With Latinx History Month from Sept. 15 until Oct. 15, the Latin American Student Union and other student-run organizations will be celebrating all month long with various events showcasing the culture and history of Latin America. If there’s anything that’s important to Latinx culture, it’s food. If you want to get into the spirit of the culture, here’s how to make basic, easy bacalaítos (codfish fritters) and habichuelas guisadas (rice and beans) that are sure to please. (Note: Bacalaítos are a traditional Puerto Rican dish, while rice and beans vary among different Latinx cultures and this is a Puerto Rican take on the staple dish.)
Bacalaítos (Puerto Rican Codfish Fritters)
– 1 pound dry salted codfish
– 2 cups water
– 2 cups all-purpose flour
– ½ tablespoon crushed garlic
– 1 tablespoon fresh chopped cilantro
– 1 teaspoon salt
– 1 teaspoon pepper
– 2 teaspoons of baking powder
– 1 teaspoon paprika (optional)
– 1 cup vegetable oil for frying
1. Boil a deep pot of water on high heat to cook the codfish.
2. While the water is boiling, rinse excess salt off of the codfish.
3. Place the codfish in the boiling water. Wait about one hour until the fish is done boiling.
4. While the codfish is boiling, in a bowl, put two cups of flour, one teaspoon of salt, one teaspoon of pepper, one tablespoon of fresh chopped cilantro, at least one-half tablespoon crushed garlic (add more depending on preference) and two teaspoons of baking powder. After the dry ingredients, pour two cups of water, mixing until a pancake batter-like consistency is achieved. Taste for flavor, add salt and pepper as preferred. Optional for coloring, add one teaspoon of paprika.
5. Once the fish is done boiling, drain it and let sit until cooled. Once cooled, shred the fish by hand (but not completely).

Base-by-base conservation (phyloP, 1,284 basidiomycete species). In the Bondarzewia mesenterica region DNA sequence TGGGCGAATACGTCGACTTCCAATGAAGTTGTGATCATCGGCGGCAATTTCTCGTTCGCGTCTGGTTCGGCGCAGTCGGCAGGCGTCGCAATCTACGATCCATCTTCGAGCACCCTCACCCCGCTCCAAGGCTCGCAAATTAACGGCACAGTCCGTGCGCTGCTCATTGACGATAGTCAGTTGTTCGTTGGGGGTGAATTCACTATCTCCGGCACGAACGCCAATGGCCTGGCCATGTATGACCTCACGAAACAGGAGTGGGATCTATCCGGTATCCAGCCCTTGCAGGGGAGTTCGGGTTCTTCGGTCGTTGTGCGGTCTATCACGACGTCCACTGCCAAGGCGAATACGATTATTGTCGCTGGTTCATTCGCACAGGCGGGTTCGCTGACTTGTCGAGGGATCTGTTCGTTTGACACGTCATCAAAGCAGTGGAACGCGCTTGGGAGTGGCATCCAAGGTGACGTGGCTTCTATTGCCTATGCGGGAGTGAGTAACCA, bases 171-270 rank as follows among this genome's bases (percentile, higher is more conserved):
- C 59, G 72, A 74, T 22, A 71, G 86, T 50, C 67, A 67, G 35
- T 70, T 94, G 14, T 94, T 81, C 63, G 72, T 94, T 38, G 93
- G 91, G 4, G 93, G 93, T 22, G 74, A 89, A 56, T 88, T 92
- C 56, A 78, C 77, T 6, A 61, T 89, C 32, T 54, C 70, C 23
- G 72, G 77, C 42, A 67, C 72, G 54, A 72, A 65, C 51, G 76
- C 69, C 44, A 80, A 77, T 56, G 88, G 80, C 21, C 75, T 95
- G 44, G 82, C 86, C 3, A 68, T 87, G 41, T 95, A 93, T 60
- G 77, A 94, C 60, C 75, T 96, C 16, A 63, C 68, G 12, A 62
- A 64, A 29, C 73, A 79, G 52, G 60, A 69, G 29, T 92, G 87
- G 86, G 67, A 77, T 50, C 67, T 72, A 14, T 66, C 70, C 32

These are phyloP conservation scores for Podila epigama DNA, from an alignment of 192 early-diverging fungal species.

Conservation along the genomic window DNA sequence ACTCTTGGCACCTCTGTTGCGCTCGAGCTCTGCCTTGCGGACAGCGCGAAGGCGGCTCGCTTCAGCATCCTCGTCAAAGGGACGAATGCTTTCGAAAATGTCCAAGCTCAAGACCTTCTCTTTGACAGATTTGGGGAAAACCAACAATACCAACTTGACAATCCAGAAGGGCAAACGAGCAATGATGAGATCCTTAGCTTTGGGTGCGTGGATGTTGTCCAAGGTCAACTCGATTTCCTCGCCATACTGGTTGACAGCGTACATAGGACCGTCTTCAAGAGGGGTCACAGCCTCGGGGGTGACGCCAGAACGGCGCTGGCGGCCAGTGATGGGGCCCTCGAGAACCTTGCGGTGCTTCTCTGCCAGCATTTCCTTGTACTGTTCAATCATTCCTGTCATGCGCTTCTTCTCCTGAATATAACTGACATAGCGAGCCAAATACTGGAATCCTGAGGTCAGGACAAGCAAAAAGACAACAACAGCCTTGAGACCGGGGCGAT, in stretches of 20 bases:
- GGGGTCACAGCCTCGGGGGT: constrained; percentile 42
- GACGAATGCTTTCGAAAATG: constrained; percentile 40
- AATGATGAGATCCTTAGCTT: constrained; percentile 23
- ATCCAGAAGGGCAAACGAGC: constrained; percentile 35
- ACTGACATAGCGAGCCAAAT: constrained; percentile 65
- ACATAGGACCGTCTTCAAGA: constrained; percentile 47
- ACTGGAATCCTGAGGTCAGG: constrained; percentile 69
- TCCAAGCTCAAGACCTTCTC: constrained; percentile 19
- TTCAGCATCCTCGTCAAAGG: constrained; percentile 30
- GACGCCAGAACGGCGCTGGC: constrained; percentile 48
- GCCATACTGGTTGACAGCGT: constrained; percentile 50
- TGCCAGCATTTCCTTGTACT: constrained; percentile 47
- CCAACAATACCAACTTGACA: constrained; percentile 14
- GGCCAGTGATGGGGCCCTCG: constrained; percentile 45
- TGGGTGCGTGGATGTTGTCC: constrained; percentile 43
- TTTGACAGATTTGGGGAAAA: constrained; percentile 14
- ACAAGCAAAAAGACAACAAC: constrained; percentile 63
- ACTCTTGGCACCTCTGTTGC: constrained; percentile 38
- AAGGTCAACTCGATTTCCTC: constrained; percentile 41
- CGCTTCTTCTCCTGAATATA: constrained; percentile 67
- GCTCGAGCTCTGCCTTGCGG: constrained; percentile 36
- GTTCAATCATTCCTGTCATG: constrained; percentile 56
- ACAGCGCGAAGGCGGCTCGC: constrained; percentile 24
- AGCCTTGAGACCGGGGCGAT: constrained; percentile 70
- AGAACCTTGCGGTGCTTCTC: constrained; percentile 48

6. Put a frying pan on medium heat with vegetable oil.
7. On a separate plate, make pancake-sized bunches of codfish. Dunk the codfish in the batter and place into the frying pan.
8. Fry until there’s a golden-brown coloring on both sides.
9. Remove excess oil by placing fried bacalaítos on a paper towel.
10. Let cool a bit and enjoy. Typically eaten with red or black beans and rice, but it’s up to preference.
Recipe adapted from GOYA.
Habichuelas Guisadas (Puerto Rican Style Rice and Beans)
– 1 can of GOYA red or black beans
– Approx. 3 cups white or brown rice (can fluctuate based on how many servings intended)
– 1 cup tomato sauce
– 2 to 3 tablespoons olive oil
– ¼ cup diced red peppers
– ¼ cup diced potatoes (or ¼ cup diced yellow squash; use either depending on preference)
– 1 bay leaf
– 1 teaspoon salt
– 1 teaspoon pepper
– ½ tablespoon GOYA Sazón seasoning
– ½ tablespoon GOYA Adobo seasoning
– ½ tablespoon cumin
– 1 to 1 ½ tablespoons of sofrito
Sofrito is a base for many Latinx dishes, consisting of a refrigerated or frozen puree of green peppers, onions, garlic and cilantro.
– 1 quarter cup diced GOYA Salchichon (optional)
1. In a medium-sized pot on high heat, put in two to three tablespoons of olive, one to one and one-half tablespoons of sofrito, one-half to one cup of tomato sauce, one tablespoon of fresh ground garlic, one-half tablespoon of cumin, one-half tablespoon of GOYA Adobo seasoning, one-half tablespoon of GOYA Sazón seasoning, one teaspoon pepper, one bay leaf, one-half tablespoon of paprika, one-third cup of diced potatoes or yellow squash, one-quarter cup of red peppers and one-quarter cup diced GOYA Salchichon (salami; optional).
2. Let all ingredients sauté in the olive oil for a few minutes.
3. After, pour one can of GOYA beans into pot. Once the beans are poured into the pot, fill can completely three times with water and pour the water into the pot. Then, on high flames, let everything boil.
4. Once bubbly, taste to see if salt or other seasonings are needed.
5. Then put the pot on low heat. Stir as needed. The beans are cooked once the mixture has a gravy-like consistency and texture.
Traditionally, the beans were prepared using bagged beans, but today, many make it with canned beans as a timesaving convenience.
Put water in a deep pot with olive or canola oil and salt, let boil. Depending on how many servings, follow the instructions on the bag of rice.
Recipe adapted from GOYA